Title Reviewed:
A Home in the Woods: Pioneer Life in Indiana; Oliver Johnson's Reminiscences of Early Marion County As Related by Howard Johnson.

Author Reviewed:
Howard Johnson; Martin Ridge; Willard B. Moore; Carolyn Hickman

James E. Davis


Indiana Magazine of History, Volume 76, Issue 1, pp 58-59

Article Type:
Book Review

Download Source:

A Home in the Woods: Pioneer Life in Indiana; Oliver Johnson's Reminiscences of Early Marion County As Related by Howard Johnson. By Howard Johnson. Foreward by Martin Ridge; afterward by Willard B. Moore; drawings by Carolyn Hickman. Reprint. (Bloomington: Indiana University Press, in association with the Indiana Historical Society, 1978. Pp. xxv, 133. Map, notes, illustrations. $8.95.)

Born in 1821 and raised just north of Indianapolis, Oliver Johnson grew up with Indiana. He lived until 1907, long enough to regale his grandchildren with stories of his boyhood days. One grandson, Howard Johnson, soaked up these reminiscences, distilled them, and later penned them in the first person, producing an unusual, useful, and always interesting account of pioneer life.

Oliver Johnson's contemporaries appear as individualistic, resilient, inventive people, people who sought and achieved a large measure of self-sufficiency. Their society was also broadly consensual, warmly supportive, participatory, and amazingly trusting. These traits emerge from Johnson's recollections of grist mills, new farms, and hog drives. Social tensions surfaced frequently, the products of local political maneuverings, conflicting customs among settlers, and clashes between eastern values and aspirations and western conditions. Rough play and fist fights were socially acceptable outlets for aggression.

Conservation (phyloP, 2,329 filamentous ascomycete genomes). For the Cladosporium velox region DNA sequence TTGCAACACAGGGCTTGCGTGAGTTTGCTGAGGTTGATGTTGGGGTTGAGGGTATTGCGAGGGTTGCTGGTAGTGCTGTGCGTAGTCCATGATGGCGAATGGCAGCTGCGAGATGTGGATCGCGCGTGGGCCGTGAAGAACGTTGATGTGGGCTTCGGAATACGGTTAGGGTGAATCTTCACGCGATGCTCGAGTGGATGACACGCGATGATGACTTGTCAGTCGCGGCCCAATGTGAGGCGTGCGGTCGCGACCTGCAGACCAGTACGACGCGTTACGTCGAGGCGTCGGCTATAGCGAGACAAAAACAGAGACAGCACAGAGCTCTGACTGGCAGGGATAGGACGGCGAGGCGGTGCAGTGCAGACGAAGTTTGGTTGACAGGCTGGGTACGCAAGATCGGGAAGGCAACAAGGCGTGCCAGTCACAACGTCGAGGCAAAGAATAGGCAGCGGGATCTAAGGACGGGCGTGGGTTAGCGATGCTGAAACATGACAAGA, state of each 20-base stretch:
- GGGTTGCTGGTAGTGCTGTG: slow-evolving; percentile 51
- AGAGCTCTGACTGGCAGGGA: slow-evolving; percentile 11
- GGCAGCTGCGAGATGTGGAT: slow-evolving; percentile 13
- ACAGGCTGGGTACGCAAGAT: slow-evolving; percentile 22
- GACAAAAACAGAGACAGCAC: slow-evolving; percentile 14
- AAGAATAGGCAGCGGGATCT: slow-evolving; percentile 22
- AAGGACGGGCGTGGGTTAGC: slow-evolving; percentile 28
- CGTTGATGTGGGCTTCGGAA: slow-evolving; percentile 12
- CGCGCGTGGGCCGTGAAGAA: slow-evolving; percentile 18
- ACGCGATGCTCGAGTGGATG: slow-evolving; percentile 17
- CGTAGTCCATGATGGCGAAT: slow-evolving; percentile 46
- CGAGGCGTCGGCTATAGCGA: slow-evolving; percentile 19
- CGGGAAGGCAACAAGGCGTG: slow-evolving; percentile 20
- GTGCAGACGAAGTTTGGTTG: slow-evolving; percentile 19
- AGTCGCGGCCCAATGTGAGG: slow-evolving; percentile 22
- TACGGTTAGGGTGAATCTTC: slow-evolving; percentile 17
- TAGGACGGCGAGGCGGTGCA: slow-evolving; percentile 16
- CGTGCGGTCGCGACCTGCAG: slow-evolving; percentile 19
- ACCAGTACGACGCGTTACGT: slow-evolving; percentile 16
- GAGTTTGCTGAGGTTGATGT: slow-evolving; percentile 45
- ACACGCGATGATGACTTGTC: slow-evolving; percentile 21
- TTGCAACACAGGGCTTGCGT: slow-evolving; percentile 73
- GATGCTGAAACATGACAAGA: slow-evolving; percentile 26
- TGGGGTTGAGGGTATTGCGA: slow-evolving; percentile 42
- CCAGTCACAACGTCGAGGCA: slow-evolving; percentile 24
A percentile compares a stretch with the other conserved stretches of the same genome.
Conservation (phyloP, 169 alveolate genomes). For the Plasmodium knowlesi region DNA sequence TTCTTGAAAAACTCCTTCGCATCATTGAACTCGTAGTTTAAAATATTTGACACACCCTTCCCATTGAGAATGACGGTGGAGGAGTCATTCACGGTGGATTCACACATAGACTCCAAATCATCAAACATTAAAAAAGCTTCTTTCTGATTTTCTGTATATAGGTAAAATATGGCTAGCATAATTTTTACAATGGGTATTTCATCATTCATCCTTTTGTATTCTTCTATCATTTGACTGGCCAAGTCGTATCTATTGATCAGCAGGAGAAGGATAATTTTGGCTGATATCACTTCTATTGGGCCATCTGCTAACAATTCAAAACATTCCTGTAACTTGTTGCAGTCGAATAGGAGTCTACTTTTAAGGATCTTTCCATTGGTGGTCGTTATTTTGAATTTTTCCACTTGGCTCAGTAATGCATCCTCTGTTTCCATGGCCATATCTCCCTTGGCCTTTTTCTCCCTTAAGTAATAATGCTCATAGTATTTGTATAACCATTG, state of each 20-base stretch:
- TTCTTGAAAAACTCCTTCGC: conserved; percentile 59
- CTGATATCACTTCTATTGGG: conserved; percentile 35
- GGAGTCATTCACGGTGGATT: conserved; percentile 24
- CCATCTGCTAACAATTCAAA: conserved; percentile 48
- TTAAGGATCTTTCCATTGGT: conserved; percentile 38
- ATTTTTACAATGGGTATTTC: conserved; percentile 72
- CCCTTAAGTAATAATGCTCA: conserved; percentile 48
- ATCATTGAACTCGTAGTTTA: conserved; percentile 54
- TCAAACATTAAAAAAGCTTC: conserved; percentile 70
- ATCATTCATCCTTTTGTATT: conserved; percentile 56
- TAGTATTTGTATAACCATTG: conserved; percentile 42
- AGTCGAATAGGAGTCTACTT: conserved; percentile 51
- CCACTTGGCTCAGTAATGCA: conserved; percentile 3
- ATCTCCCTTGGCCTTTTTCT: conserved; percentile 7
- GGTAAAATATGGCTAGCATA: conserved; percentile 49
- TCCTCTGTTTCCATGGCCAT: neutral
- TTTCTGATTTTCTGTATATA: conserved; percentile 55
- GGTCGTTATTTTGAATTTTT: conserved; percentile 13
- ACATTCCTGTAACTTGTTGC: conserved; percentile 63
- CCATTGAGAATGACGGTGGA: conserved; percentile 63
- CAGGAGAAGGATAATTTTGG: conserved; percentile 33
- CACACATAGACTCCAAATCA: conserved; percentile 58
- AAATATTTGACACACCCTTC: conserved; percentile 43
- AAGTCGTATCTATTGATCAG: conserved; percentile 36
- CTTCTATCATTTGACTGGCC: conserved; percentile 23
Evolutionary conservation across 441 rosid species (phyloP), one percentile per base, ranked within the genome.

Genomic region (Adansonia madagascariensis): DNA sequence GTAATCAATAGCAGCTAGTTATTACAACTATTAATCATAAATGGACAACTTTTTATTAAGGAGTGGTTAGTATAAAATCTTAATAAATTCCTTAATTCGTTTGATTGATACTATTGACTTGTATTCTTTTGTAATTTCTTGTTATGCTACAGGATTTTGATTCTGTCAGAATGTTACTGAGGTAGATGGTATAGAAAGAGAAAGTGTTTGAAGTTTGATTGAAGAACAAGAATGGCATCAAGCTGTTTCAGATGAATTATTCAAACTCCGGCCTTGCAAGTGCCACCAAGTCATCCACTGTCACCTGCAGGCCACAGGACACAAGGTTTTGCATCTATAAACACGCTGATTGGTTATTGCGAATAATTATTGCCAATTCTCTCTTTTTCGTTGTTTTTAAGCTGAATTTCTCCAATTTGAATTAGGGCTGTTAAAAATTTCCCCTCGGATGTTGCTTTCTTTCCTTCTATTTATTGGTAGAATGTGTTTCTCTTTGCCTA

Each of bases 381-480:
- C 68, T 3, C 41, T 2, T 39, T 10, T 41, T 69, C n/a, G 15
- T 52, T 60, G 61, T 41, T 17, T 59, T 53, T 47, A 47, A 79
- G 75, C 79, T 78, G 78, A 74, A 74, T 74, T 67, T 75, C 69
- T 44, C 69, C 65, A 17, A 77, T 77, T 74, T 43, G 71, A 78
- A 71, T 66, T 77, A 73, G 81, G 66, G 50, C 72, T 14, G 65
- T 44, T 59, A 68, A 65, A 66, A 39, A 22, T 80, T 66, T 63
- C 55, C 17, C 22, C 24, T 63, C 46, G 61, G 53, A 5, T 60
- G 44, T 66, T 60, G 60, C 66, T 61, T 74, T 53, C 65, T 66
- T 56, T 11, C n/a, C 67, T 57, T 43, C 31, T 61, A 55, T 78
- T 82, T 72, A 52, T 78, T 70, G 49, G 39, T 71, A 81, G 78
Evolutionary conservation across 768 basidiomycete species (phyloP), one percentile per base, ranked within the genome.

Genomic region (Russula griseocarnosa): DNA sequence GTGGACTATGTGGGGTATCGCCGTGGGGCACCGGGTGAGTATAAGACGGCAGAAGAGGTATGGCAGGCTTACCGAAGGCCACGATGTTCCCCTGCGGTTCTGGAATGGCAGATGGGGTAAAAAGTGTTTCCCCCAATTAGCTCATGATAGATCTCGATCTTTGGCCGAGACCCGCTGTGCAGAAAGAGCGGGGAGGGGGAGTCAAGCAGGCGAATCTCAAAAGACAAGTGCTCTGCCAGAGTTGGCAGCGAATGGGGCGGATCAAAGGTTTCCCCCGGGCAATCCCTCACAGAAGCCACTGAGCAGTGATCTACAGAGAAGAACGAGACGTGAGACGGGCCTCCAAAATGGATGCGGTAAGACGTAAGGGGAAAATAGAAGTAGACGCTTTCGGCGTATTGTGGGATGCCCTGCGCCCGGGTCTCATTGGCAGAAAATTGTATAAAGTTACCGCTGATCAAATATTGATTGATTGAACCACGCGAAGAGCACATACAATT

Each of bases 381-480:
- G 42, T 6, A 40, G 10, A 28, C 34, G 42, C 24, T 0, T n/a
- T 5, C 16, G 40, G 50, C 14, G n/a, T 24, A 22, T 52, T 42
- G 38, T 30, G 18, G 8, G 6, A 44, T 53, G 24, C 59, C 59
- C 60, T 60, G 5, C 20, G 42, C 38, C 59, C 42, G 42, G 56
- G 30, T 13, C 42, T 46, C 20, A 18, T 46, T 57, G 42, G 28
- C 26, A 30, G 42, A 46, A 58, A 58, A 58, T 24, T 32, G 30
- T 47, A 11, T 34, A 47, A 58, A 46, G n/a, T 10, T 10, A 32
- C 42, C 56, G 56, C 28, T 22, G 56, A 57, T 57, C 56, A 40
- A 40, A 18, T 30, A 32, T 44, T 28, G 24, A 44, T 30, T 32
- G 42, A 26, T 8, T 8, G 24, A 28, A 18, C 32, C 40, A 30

This work is generally free from the sentimentality and sweeping generalizations commonly found in oral histories. Valuable, detailed glimpses of everyday life abound: working with farm animals, solving crop problems, clearing and constructing, balancing a diet, and attending a subscription school. Even so, the many decades separating Oliver Johnson's boyhood from Howard Johnson's writing cast some uncertainty on the work; time may play havoc with memory and motives, making evidence somewhat suspect. The work is further diminished by the omission of an index.

Militating against these weaknesses are helpful sketches and an afterward which links Oliver Johnson's world to Conner Prairie, a "living" museum near Indianapolis. This reprint captures the spirit and essence of pioneer Indiana. Through the writings of Howard Johnson, Oliver Johnson observed: "We had our ups and downs, but nobody went hungry and nobody done much complainin. We just about lived off the land and was satisfied" (p. 33).

James E. Davis, Illinois College, Jacksonville

Published by theĀ Indiana University Department of History.